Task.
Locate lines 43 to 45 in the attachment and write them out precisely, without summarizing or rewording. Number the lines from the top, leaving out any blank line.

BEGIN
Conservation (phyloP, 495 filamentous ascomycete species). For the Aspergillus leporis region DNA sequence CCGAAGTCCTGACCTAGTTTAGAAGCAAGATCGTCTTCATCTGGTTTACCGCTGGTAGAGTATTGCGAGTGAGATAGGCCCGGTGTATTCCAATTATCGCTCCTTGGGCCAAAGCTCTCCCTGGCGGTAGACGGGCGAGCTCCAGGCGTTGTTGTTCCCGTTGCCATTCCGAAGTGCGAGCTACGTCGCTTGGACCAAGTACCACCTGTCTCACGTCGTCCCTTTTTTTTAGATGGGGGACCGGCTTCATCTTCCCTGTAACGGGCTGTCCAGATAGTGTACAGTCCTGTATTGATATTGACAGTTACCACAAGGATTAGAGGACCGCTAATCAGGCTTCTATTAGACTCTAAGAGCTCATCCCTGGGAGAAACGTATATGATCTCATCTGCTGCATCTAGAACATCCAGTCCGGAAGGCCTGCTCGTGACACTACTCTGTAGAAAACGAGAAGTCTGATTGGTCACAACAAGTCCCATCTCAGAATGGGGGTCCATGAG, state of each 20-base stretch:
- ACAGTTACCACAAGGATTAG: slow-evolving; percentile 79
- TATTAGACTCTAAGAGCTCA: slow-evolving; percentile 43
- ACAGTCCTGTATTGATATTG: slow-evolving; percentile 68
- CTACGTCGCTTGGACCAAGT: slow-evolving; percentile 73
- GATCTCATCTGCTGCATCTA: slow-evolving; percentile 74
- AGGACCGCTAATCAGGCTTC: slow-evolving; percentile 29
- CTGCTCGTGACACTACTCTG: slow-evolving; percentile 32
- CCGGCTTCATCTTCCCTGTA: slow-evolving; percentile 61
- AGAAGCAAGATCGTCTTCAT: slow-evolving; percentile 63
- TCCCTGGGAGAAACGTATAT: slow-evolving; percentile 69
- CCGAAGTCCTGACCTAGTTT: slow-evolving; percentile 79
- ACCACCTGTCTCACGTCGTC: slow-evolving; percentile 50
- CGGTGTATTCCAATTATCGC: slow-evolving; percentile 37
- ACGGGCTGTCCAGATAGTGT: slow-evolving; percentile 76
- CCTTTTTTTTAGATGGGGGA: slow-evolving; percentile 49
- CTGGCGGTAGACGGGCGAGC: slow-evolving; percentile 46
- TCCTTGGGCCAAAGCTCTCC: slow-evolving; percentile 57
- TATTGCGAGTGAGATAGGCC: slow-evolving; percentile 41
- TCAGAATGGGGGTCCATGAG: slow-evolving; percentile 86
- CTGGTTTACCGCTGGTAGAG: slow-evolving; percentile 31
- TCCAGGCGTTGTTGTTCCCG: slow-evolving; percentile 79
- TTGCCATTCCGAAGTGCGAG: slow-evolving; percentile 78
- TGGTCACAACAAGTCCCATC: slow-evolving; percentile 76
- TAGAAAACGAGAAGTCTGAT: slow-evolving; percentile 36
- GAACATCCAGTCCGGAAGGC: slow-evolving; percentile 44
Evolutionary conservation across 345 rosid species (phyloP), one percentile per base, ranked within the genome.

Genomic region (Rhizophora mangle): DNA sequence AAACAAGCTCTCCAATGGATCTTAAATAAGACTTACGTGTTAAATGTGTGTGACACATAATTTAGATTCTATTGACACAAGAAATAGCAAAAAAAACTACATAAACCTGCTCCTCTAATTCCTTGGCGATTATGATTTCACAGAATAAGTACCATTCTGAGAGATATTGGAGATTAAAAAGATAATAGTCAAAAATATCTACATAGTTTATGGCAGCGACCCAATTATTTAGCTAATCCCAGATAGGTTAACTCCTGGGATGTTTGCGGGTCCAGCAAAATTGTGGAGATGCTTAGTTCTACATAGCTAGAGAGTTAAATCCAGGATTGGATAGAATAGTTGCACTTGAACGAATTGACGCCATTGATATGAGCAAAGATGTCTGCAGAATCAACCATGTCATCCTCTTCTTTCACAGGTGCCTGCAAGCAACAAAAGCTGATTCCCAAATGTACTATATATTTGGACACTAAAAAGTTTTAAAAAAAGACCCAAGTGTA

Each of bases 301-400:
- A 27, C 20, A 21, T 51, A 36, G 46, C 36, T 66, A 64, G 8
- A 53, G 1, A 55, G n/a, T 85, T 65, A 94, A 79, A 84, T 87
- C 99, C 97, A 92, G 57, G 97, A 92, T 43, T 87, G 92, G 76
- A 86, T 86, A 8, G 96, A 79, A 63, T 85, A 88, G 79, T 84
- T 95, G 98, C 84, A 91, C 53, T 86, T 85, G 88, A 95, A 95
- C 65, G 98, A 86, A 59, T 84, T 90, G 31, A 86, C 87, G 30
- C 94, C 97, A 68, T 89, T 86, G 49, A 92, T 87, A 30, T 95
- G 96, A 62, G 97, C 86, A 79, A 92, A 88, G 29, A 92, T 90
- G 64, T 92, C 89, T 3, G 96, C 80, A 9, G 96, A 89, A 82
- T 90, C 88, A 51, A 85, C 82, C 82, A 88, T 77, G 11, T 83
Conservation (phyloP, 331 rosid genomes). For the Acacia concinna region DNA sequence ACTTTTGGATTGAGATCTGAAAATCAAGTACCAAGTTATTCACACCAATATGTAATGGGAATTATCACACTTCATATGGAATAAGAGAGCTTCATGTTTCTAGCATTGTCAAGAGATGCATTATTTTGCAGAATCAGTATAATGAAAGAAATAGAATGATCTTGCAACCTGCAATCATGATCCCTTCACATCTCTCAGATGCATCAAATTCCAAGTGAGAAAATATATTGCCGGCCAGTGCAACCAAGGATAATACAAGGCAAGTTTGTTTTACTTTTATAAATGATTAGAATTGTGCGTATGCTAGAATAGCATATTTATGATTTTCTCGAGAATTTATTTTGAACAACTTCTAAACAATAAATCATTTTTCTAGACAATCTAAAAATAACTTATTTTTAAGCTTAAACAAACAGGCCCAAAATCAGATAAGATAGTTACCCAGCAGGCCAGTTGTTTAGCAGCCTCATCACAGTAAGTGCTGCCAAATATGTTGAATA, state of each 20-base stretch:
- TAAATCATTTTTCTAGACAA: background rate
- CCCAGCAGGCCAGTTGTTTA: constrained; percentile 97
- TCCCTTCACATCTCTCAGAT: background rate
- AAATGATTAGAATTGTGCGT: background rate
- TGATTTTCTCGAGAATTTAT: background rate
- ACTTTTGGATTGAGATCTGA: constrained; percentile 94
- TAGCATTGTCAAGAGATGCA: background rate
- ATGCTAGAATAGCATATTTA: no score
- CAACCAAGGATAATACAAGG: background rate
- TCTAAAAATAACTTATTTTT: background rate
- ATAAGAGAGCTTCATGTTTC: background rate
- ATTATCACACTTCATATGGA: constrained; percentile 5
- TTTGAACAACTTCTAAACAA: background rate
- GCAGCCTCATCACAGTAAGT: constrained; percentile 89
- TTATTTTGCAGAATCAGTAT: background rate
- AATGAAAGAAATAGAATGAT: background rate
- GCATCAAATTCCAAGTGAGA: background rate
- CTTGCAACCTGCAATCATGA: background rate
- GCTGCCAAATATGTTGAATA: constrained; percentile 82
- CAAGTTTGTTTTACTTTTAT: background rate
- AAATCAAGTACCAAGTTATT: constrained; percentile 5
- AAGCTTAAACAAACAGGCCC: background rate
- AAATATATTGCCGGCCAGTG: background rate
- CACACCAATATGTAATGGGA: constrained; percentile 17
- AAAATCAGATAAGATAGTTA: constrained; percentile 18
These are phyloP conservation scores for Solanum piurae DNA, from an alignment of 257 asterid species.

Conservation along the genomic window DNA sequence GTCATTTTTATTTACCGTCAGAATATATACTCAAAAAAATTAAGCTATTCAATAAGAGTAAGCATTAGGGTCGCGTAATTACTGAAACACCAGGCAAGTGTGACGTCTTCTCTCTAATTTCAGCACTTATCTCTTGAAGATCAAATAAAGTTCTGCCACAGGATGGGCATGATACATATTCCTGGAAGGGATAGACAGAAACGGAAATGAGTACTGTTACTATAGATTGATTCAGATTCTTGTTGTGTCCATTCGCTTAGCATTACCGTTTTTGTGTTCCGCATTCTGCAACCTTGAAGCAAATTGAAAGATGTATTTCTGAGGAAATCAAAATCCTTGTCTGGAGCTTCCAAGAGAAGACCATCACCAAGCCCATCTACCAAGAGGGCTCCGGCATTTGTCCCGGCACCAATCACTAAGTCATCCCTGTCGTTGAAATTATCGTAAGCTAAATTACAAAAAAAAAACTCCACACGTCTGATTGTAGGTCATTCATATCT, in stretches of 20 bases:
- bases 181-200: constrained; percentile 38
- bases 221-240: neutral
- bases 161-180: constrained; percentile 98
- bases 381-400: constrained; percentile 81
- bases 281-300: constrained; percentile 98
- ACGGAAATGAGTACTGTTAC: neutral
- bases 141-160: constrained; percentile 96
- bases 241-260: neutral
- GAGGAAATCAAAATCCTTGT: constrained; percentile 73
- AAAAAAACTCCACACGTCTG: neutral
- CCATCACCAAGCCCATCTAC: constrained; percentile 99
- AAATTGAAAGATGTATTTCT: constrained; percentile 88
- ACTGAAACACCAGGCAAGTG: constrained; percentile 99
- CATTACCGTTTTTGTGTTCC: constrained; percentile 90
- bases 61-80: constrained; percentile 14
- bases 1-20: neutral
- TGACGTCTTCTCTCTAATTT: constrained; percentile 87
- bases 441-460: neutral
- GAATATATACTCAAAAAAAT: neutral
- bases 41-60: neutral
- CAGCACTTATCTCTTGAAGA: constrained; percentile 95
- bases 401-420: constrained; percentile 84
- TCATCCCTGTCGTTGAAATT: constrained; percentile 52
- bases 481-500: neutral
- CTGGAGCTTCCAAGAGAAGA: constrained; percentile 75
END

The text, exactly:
- TCCCTTCACATCTCTCAGAT: background rate
- AAATGATTAGAATTGTGCGT: background rate
- TGATTTTCTCGAGAATTTAT: background rate